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The Earth Observer: Sep - Oct, 2008

Volume 20, Issue 5

In This Issue

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  • Editor’s Corner Front Cover
  • Feature Articles
  • The Early Beginnings of EOS: “System Z” Lays the Groundwork for a Mission to Planet Earth4
  • The Orbiting Carbon Observatory (OCO): Watching the Earth Breathe—Mapping Carbon Dioxide from Space8
  • A Brazilian Wind: Measuring Energy Potential12
  • Meeting/Workshop Summaries
  • Research & Discover Interns and Fellows Present Results17
  • Landsat Science Team Meeting Summary23
  • Summary of the 33rd Advanced Spaceborne Thermal Emission and Reflection Radiometer (ASTER) Science Team Meeting28
  • May 2008 AGU Joint Assembly A-Train Special Sessions Overview30
  • MODIS-VIIRS Science Team Meeting Summary34
  • In The News
  • NASA Data Show Some African Drought Linked to Warmer Indian Ocean40
  • Ocean Surface a Boon for Extreme Event Forecasts, Warnings42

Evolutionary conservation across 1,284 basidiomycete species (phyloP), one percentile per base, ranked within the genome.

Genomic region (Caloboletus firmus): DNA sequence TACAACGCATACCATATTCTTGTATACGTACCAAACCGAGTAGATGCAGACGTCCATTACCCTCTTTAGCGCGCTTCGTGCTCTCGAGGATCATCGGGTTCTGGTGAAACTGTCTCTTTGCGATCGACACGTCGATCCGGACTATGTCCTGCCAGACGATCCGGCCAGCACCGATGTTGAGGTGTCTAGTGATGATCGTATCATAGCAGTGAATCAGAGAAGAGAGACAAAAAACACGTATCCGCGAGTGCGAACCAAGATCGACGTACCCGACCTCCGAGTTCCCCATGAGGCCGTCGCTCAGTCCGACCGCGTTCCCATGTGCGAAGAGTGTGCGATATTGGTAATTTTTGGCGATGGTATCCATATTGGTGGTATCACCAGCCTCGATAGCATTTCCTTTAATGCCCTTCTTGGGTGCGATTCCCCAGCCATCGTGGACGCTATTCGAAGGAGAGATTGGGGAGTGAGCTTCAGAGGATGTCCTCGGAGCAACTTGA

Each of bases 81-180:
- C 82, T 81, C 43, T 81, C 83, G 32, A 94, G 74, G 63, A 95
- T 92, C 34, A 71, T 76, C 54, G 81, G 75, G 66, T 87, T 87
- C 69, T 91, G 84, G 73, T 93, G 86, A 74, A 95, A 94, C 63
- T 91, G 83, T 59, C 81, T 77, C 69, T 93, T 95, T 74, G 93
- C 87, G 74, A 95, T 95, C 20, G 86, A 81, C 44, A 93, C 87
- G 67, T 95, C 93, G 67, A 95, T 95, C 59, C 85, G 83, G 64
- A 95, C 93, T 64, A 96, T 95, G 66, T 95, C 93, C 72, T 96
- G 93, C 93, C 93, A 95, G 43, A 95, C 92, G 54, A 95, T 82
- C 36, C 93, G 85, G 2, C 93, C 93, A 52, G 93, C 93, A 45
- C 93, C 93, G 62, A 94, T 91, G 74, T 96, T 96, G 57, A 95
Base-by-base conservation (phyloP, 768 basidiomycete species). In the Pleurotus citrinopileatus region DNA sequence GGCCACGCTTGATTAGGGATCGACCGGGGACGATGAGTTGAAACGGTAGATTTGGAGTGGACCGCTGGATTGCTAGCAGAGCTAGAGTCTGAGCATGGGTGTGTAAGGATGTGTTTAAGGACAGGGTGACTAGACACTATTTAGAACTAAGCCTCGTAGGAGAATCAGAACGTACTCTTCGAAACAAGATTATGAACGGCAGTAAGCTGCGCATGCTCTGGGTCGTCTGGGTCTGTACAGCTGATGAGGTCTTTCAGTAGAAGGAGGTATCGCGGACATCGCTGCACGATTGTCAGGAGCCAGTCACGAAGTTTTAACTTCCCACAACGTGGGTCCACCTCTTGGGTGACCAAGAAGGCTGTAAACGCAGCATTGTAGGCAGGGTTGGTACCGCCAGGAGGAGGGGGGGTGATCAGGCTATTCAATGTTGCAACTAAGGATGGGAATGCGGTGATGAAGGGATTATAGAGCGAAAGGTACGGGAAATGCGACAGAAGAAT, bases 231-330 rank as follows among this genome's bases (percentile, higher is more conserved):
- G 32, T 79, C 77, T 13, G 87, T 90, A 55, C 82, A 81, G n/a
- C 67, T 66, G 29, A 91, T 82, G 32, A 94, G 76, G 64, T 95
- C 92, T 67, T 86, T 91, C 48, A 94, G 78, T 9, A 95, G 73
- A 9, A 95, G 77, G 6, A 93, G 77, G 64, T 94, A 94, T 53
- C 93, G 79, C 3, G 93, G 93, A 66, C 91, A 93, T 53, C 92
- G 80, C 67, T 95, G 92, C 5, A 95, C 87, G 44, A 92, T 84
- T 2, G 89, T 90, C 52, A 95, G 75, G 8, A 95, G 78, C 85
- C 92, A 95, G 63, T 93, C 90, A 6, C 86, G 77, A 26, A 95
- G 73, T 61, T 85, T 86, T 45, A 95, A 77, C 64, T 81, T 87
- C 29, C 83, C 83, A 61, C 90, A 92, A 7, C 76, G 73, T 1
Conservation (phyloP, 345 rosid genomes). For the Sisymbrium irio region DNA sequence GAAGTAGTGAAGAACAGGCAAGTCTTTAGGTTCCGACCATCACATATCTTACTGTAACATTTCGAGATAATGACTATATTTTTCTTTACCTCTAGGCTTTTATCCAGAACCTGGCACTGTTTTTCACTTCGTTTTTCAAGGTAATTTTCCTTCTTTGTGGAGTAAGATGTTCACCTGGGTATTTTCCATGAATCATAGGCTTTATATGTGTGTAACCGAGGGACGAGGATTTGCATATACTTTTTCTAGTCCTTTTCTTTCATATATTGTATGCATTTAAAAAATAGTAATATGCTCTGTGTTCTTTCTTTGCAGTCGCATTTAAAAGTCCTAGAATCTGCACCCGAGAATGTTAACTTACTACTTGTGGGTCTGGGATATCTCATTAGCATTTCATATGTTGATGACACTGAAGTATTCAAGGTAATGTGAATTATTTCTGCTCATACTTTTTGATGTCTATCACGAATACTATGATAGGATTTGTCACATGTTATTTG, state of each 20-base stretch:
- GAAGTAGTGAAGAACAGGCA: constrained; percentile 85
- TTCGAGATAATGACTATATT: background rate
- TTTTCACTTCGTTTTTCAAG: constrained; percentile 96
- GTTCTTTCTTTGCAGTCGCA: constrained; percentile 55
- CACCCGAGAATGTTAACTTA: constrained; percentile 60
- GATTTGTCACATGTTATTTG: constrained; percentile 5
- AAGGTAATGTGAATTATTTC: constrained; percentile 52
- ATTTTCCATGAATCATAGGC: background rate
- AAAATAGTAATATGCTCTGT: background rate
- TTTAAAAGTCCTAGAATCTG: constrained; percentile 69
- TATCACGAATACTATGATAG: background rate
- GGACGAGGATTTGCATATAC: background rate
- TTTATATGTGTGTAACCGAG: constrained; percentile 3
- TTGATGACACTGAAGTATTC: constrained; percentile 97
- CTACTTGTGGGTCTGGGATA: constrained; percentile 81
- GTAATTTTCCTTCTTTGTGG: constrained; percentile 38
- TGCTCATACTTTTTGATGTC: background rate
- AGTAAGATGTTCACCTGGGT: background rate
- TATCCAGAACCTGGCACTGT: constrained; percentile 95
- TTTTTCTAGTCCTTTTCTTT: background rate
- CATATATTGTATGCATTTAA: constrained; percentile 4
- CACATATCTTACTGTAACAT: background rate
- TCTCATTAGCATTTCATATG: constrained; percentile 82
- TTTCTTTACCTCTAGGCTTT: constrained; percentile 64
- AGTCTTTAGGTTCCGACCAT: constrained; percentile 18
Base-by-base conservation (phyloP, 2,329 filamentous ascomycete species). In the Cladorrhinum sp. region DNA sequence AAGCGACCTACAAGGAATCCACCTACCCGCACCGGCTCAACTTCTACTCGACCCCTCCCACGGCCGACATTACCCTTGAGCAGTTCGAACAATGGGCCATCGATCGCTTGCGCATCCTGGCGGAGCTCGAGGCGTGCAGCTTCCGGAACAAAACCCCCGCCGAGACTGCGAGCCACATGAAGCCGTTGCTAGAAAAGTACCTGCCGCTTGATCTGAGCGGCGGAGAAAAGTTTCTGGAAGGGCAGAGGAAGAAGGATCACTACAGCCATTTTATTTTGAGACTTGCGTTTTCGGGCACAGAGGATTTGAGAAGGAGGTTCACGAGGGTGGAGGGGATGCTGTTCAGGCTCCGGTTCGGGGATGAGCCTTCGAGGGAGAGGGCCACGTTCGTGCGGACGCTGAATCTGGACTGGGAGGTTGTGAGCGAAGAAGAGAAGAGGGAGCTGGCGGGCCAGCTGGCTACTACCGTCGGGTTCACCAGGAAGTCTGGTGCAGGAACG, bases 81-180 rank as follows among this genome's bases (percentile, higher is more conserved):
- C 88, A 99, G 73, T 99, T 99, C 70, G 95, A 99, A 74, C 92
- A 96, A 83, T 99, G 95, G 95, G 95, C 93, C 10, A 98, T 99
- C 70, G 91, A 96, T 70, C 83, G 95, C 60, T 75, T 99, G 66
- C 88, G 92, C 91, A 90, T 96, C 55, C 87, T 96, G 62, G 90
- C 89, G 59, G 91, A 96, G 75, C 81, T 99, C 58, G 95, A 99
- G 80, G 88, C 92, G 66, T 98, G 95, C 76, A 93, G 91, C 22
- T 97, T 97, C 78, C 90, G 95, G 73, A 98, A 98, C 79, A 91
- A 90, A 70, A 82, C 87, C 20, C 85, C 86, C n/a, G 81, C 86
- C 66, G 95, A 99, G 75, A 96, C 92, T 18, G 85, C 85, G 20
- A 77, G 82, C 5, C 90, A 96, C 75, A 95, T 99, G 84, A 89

• Regular Features
  • EOS Scientists in the News44
  • NASA Science Mission Directorate—Science Education Update46
  • Science Calendars47

Editor’s Corner

Steve Platnick, EOS Senior Project Scientist – Acting

In recent issues of The Earth Observer, we presented the first two installments in a series of articles that we call Perspectives on EOS. In this series, we are asking a number of people who were closely involved with the EOS program to share their experiences and thoughts. We hope to provide some reflections on the program’s past and present, as well as perspectives that have relevance to future Earth science programs. This month, we have a glimpse into what was going on in the very early days of the program—the pre-history of EOS—and how what we now know as EOS came to be. This insight comes from Dixon Butler, who was heavily involved in the creation and implementation of the EOS Program from late 1981 until 1995. My thanks go to Butler for taking the time to share his story with you; his article appears on page 4 of this issue...